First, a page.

The November election is almost a year away, but Democrats are already focused on it like kids a week before Christmas. And polls – driven by President Trump’s regular but still startling outbursts – show that the results for Democrats may exceed even their already high expectations.
Much can happen before November. The nation could enter an unforeseen crisis or Trump could achieve a sense of self-control, but neither is as likely as more of what we have now – a general calm often broken by a president who’s an embarrassment to his office and the nation.
In a discussion with reporters last week, Democratic pollster Fred Yang outlined what looks to him like a surge favoring Democrats across the nation and especially in North Carolina.
“There is a sign that the Republican Party is in big trouble for 2018,” he said. “There is a tremendous enthusiasm advantage for Democrats.”
Citing the results of a December survey of 602 likely North Carolina voters, Yang said 67 percent of Democrats described themselves as highly motivated to vote compared to 51 percent of Republicans, a 16-point enthusiasm gap.
Yang said the Democratic enthusiasm in North Carolina had an “eerie” similarity to what polling showed before Virginia’s general election last November. In that vote, Democratic gubernatorial candidate Ralph Northam defeated former Republican National Committee Chairman Ed Gillespie by 9 points, and Democrats picked up 15 seats in the House of Delegates.
In North Carolina the results could be magnified by early voting, which is unavailable in Virginia, and by the unpopularity of the General Assembly. Yang’s polling found a 35 percent approval rating for the legislature compared to a 55 percent disapproval rating. The Republican brand itself is also sinking in the state, he said, scoring a 30 percent positive rating versus a 47 percent negative (up from 37 percent negative in 2016).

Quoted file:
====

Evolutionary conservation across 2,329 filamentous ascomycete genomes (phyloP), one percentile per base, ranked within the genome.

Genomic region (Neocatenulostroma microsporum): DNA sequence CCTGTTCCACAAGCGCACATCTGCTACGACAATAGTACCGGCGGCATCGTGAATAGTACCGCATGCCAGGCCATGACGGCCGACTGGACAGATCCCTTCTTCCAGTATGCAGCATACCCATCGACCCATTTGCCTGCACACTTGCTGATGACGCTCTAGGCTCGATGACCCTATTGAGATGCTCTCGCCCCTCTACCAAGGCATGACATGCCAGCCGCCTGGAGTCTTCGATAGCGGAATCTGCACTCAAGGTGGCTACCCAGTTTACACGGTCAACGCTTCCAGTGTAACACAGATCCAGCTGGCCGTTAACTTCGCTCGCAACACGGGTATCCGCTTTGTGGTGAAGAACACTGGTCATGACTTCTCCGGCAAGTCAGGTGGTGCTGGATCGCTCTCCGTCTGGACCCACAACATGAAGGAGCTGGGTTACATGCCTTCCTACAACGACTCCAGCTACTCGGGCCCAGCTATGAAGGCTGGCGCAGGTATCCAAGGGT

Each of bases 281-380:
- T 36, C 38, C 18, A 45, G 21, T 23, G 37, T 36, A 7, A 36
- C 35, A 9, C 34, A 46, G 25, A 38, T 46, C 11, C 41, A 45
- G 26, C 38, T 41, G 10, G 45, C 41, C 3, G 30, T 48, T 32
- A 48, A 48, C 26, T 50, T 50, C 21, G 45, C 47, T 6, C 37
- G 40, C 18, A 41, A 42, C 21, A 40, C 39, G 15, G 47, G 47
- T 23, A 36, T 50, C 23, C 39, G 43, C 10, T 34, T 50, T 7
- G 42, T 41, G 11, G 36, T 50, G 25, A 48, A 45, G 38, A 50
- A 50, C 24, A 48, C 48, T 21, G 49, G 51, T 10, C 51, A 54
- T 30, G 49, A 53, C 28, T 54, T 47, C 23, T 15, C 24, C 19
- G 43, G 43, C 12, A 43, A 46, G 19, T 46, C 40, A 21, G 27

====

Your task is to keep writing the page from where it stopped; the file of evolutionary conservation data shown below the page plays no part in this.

Whether a blue tsunami will swamp the high seawalls of gerrymandering that guard North Carolina Republicans’ congressional and legislative election districts is an evolving issue. Those walls may be lowered by court rulings ordering new district maps to replace illegally gerrymandered districts.
Former Raleigh Mayor Charles Meeker, a Democrat, joined with former Charlotte Mayor Richard Vinroot, a Republican, to push for an end to gerrymandering in 2014. He said the partisan lines will be a obstacle for Democrats to regain control of the legislature. He estimates that Democrats would need to win by a 15 percent statewide margin to take control of the General Assembly.
Dallas Woodhouse, the state’s GOP executive director, expects some Republican losses given the historic pattern of midterm elections, but he told The News & Observer he thinks the Democratic surge will be concentrated in urban counties where Democrats already hold legislative seats.
Wayne Goodwin, the former state Commissioner of Insurance who now heads the North Carolina Democratic Party, is struggling to keep Democrats from assuming a win that’s not yet won.
In midterm elections, he said, “the party out of power tends to do better, but we can’t merely rely on history, we have to make history happen.” He added, “There is a long time politically between now and next November.”
Nonetheless, Goodwin is impressed by the intensity of Democrats. A former state legislator who has been active in North Carolina politics since 1980, he said he has never seen such a strong desire to run and to vote.
The state Democratic Party is pushing to challenge Republicans in all their districts. Doing that would mark a big change in a state where gerrymandering discourages challengers. Of the 170 General Assembly seats, less that half were contested in 2014 and 2016 and only a handful had close results.
Some Democrats are signing up to run in safe Republican districts to keep pressure on Republican resources across the state. “More people are willing to take one for the team than ever before,” Goodwin said. “They are frustrated and excited at the same time.”
Many candidates are coming forth, he said, “I anticipate we will have the most diverse and exciting field running in a long, long time.”
Pollster Yang said state politics will drive some Democrats to the polls in November, but the big motivator will be a chance to cast a protest vote against Trump.
Asked whether the lack of a prominent statewide race will dampen turnout in North Carolina, Yang answered with a question: “Do you think Donald Trump will still be president in November?”
If he’s in, it now looks like a lot of other Republicans will be out.